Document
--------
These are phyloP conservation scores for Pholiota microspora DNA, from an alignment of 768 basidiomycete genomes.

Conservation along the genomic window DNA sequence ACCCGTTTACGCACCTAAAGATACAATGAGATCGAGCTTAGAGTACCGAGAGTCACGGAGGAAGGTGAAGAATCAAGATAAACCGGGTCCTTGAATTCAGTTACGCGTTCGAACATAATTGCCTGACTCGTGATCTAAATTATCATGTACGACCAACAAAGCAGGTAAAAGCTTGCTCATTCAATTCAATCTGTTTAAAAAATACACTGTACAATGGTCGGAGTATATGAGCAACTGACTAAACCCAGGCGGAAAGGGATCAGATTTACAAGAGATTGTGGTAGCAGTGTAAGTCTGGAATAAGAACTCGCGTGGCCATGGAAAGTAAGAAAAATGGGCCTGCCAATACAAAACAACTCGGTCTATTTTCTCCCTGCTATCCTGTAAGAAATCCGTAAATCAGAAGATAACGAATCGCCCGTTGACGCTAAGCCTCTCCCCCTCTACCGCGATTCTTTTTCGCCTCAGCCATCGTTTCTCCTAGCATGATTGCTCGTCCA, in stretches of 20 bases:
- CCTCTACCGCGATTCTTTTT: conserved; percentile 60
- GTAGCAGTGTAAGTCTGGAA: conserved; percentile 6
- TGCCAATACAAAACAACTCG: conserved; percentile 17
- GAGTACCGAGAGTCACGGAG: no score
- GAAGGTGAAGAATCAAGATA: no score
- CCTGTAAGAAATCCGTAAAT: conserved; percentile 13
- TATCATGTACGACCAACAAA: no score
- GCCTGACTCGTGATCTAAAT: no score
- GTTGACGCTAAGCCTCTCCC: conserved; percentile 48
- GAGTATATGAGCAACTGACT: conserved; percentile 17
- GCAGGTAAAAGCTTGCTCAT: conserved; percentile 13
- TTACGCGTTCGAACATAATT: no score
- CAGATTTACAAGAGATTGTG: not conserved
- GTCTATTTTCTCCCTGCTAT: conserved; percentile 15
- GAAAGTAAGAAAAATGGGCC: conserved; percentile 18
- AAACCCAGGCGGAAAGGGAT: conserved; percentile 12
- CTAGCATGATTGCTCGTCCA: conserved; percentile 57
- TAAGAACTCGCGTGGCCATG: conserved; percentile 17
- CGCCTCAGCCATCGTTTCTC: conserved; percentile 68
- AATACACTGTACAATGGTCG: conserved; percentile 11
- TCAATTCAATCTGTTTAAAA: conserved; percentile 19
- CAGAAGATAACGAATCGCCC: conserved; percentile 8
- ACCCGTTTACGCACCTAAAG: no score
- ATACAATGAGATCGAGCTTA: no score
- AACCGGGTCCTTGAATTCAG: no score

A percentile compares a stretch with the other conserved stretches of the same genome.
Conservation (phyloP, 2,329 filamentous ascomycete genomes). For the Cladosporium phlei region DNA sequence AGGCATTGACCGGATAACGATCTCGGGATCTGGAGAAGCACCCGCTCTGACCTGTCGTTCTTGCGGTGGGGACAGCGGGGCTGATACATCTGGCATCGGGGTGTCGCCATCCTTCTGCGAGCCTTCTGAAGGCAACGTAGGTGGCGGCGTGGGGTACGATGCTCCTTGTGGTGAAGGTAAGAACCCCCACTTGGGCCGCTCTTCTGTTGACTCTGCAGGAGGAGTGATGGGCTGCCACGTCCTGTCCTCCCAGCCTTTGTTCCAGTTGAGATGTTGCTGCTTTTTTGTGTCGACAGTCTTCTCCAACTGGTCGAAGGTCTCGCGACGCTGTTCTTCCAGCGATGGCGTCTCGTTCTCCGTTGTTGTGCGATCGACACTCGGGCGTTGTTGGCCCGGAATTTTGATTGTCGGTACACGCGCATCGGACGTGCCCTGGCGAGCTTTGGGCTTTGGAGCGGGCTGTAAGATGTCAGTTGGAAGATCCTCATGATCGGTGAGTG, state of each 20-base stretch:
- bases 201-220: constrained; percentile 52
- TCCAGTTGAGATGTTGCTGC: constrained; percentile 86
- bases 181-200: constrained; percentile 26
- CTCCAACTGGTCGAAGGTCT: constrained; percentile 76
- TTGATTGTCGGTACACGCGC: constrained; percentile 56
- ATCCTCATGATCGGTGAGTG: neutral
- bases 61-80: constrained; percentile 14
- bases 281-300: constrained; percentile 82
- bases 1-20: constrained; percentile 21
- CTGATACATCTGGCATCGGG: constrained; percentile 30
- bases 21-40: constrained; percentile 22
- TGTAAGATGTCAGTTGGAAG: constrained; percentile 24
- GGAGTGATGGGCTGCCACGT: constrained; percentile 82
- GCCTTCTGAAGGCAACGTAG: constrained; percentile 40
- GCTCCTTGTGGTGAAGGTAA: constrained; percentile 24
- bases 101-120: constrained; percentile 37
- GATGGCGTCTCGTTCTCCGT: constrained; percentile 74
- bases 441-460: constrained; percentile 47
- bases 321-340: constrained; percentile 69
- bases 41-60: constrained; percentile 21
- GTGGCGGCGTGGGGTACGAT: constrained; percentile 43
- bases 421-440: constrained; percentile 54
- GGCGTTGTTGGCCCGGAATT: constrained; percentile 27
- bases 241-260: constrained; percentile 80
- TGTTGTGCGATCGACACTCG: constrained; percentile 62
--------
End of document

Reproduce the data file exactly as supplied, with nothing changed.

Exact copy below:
These are phyloP conservation scores for Pholiota microspora DNA, from an alignment of 768 basidiomycete genomes.

Conservation along the genomic window DNA sequence ACCCGTTTACGCACCTAAAGATACAATGAGATCGAGCTTAGAGTACCGAGAGTCACGGAGGAAGGTGAAGAATCAAGATAAACCGGGTCCTTGAATTCAGTTACGCGTTCGAACATAATTGCCTGACTCGTGATCTAAATTATCATGTACGACCAACAAAGCAGGTAAAAGCTTGCTCATTCAATTCAATCTGTTTAAAAAATACACTGTACAATGGTCGGAGTATATGAGCAACTGACTAAACCCAGGCGGAAAGGGATCAGATTTACAAGAGATTGTGGTAGCAGTGTAAGTCTGGAATAAGAACTCGCGTGGCCATGGAAAGTAAGAAAAATGGGCCTGCCAATACAAAACAACTCGGTCTATTTTCTCCCTGCTATCCTGTAAGAAATCCGTAAATCAGAAGATAACGAATCGCCCGTTGACGCTAAGCCTCTCCCCCTCTACCGCGATTCTTTTTCGCCTCAGCCATCGTTTCTCCTAGCATGATTGCTCGTCCA, in stretches of 20 bases:
- CCTCTACCGCGATTCTTTTT: conserved; percentile 60
- GTAGCAGTGTAAGTCTGGAA: conserved; percentile 6
- TGCCAATACAAAACAACTCG: conserved; percentile 17
- GAGTACCGAGAGTCACGGAG: no score
- GAAGGTGAAGAATCAAGATA: no score
- CCTGTAAGAAATCCGTAAAT: conserved; percentile 13
- TATCATGTACGACCAACAAA: no score
- GCCTGACTCGTGATCTAAAT: no score
- GTTGACGCTAAGCCTCTCCC: conserved; percentile 48
- GAGTATATGAGCAACTGACT: conserved; percentile 17
- GCAGGTAAAAGCTTGCTCAT: conserved; percentile 13
- TTACGCGTTCGAACATAATT: no score
- CAGATTTACAAGAGATTGTG: not conserved
- GTCTATTTTCTCCCTGCTAT: conserved; percentile 15
- GAAAGTAAGAAAAATGGGCC: conserved; percentile 18
- AAACCCAGGCGGAAAGGGAT: conserved; percentile 12
- CTAGCATGATTGCTCGTCCA: conserved; percentile 57
- TAAGAACTCGCGTGGCCATG: conserved; percentile 17
- CGCCTCAGCCATCGTTTCTC: conserved; percentile 68
- AATACACTGTACAATGGTCG: conserved; percentile 11
- TCAATTCAATCTGTTTAAAA: conserved; percentile 19
- CAGAAGATAACGAATCGCCC: conserved; percentile 8
- ACCCGTTTACGCACCTAAAG: no score
- ATACAATGAGATCGAGCTTA: no score
- AACCGGGTCCTTGAATTCAG: no score

A percentile compares a stretch with the other conserved stretches of the same genome.
Conservation (phyloP, 2,329 filamentous ascomycete genomes). For the Cladosporium phlei region DNA sequence AGGCATTGACCGGATAACGATCTCGGGATCTGGAGAAGCACCCGCTCTGACCTGTCGTTCTTGCGGTGGGGACAGCGGGGCTGATACATCTGGCATCGGGGTGTCGCCATCCTTCTGCGAGCCTTCTGAAGGCAACGTAGGTGGCGGCGTGGGGTACGATGCTCCTTGTGGTGAAGGTAAGAACCCCCACTTGGGCCGCTCTTCTGTTGACTCTGCAGGAGGAGTGATGGGCTGCCACGTCCTGTCCTCCCAGCCTTTGTTCCAGTTGAGATGTTGCTGCTTTTTTGTGTCGACAGTCTTCTCCAACTGGTCGAAGGTCTCGCGACGCTGTTCTTCCAGCGATGGCGTCTCGTTCTCCGTTGTTGTGCGATCGACACTCGGGCGTTGTTGGCCCGGAATTTTGATTGTCGGTACACGCGCATCGGACGTGCCCTGGCGAGCTTTGGGCTTTGGAGCGGGCTGTAAGATGTCAGTTGGAAGATCCTCATGATCGGTGAGTG, state of each 20-base stretch:
- bases 201-220: constrained; percentile 52
- TCCAGTTGAGATGTTGCTGC: constrained; percentile 86
- bases 181-200: constrained; percentile 26
- CTCCAACTGGTCGAAGGTCT: constrained; percentile 76
- TTGATTGTCGGTACACGCGC: constrained; percentile 56
- ATCCTCATGATCGGTGAGTG: neutral
- bases 61-80: constrained; percentile 14
- bases 281-300: constrained; percentile 82
- bases 1-20: constrained; percentile 21
- CTGATACATCTGGCATCGGG: constrained; percentile 30
- bases 21-40: constrained; percentile 22
- TGTAAGATGTCAGTTGGAAG: constrained; percentile 24
- GGAGTGATGGGCTGCCACGT: constrained; percentile 82
- GCCTTCTGAAGGCAACGTAG: constrained; percentile 40
- GCTCCTTGTGGTGAAGGTAA: constrained; percentile 24
- bases 101-120: constrained; percentile 37
- GATGGCGTCTCGTTCTCCGT: constrained; percentile 74
- bases 441-460: constrained; percentile 47
- bases 321-340: constrained; percentile 69
- bases 41-60: constrained; percentile 21
- GTGGCGGCGTGGGGTACGAT: constrained; percentile 43
- bases 421-440: constrained; percentile 54
- GGCGTTGTTGGCCCGGAATT: constrained; percentile 27
- bases 241-260: constrained; percentile 80
- TGTTGTGCGATCGACACTCG: constrained; percentile 62